29 Jan 2010

Breakthrough in methane research

8:47 am on 29 January 2010

AgResearch scientists have achieved another step in the search for ways of reducing methane emissions from livestock.

Animals such as sheep, cattle and deer are major sources of methane, New Zealand's most prominent greenhouse gas.

Scientists at AgResearch have mapped the DNA sequence or genetic blueprint of one of the microbes responsible for producing methane in the stomachs of cattle and sheep.

Research team leader, Dr Graeme Attwood, says this gives detailed information essential to try to understand how it operates and how to reduce its activity.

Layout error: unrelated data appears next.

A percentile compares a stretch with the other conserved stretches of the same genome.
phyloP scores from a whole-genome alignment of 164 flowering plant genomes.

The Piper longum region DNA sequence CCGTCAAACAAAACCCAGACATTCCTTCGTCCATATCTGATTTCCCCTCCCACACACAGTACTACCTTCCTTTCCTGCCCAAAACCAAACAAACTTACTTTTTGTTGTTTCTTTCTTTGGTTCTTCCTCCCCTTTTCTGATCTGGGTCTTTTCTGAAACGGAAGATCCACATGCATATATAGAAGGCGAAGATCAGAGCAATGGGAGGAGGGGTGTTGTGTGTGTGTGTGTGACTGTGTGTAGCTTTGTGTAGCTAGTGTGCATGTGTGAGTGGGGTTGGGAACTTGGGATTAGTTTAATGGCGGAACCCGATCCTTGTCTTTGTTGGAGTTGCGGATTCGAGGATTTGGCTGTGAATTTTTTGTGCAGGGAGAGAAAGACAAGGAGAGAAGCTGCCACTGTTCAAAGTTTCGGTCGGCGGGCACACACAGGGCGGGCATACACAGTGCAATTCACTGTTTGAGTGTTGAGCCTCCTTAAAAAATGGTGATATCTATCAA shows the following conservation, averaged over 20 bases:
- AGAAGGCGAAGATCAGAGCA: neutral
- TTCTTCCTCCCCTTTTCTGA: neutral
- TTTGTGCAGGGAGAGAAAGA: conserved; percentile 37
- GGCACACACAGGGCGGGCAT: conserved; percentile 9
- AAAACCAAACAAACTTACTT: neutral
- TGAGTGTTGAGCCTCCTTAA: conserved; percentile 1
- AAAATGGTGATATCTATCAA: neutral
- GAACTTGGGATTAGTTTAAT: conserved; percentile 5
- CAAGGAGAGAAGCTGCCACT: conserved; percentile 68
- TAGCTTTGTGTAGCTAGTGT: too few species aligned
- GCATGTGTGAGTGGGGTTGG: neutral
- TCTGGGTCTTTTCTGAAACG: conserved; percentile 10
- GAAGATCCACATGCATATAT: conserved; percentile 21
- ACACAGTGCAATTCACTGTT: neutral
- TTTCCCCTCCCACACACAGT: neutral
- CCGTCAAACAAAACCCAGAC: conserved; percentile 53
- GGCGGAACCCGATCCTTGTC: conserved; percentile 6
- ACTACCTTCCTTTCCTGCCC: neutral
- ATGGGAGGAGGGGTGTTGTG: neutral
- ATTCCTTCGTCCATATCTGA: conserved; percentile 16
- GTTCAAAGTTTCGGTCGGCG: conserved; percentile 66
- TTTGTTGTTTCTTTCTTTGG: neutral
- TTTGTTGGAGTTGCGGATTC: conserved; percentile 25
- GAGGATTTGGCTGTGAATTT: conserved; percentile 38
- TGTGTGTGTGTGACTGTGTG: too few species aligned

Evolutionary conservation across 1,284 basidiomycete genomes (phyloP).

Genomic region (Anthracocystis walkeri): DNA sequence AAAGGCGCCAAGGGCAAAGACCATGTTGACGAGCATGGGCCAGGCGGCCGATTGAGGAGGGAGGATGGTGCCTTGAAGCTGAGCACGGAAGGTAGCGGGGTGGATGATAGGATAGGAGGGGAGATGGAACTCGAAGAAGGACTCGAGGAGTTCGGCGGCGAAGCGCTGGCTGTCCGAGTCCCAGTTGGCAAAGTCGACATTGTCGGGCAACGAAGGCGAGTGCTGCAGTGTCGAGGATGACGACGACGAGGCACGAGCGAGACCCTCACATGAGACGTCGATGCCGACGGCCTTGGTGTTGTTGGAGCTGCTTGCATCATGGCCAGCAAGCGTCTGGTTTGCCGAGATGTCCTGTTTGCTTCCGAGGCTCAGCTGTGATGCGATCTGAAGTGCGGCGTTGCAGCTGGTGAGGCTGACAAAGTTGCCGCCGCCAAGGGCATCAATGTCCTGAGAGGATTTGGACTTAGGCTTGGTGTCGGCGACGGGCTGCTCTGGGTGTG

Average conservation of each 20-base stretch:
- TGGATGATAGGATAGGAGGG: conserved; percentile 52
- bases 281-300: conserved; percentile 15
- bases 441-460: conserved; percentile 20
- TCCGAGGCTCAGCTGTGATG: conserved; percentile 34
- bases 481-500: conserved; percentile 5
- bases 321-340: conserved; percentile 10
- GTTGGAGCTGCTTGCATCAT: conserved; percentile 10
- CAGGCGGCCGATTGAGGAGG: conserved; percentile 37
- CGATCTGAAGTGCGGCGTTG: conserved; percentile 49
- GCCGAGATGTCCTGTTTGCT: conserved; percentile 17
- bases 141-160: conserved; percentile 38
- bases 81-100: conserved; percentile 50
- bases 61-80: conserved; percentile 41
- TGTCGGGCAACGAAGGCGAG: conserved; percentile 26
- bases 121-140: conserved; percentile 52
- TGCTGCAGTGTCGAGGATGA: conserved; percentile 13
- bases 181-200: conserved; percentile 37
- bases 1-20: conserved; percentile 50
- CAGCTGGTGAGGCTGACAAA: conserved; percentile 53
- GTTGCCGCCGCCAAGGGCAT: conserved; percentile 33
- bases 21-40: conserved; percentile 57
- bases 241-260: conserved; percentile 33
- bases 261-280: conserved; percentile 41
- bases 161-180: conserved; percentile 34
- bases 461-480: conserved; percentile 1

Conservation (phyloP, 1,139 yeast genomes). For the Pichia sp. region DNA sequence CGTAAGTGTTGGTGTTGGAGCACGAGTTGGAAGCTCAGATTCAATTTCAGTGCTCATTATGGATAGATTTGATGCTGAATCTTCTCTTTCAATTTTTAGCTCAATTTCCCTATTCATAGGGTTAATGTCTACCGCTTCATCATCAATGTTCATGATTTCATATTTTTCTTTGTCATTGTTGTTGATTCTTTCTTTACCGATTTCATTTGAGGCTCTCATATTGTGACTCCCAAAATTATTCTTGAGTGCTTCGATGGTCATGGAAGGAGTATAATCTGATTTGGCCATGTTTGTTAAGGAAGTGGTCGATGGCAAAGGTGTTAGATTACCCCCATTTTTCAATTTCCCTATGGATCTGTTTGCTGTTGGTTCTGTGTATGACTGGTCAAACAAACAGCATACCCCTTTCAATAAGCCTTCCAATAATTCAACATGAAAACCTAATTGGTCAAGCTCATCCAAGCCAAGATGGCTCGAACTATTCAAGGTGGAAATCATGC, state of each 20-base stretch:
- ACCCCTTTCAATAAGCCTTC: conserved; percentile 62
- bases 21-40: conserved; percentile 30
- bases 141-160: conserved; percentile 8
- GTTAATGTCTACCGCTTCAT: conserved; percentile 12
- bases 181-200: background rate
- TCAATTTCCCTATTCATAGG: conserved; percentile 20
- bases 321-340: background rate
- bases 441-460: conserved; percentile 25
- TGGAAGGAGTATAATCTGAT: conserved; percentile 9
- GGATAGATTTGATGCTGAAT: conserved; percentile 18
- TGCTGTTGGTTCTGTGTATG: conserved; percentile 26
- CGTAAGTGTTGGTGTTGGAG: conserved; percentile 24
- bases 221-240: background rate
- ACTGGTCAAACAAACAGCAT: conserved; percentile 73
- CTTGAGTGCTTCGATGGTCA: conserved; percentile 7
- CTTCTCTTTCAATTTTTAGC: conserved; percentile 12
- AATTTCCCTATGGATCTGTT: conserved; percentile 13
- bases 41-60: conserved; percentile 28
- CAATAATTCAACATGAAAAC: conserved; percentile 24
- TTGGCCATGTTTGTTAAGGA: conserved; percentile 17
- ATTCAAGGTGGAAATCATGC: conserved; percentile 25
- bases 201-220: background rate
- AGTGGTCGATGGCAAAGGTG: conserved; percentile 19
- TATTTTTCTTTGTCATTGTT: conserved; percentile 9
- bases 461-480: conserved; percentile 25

Dr Attwood's team and other AgResearch scientists are using the genetic information to target the methane producing microbes in two ways; developing a vaccine to use against them and finding a way of inhibiting the enzymes that the microbes need to survive.

Mark Aspin, of the Pastoral Greenhouse Gas Research Consortium which is funding the work, says it will also have wider application in other research programmes to reduce livestock emissions.

Mr Aspin estimates they're still about seven years away from getting a methane solution on to the market.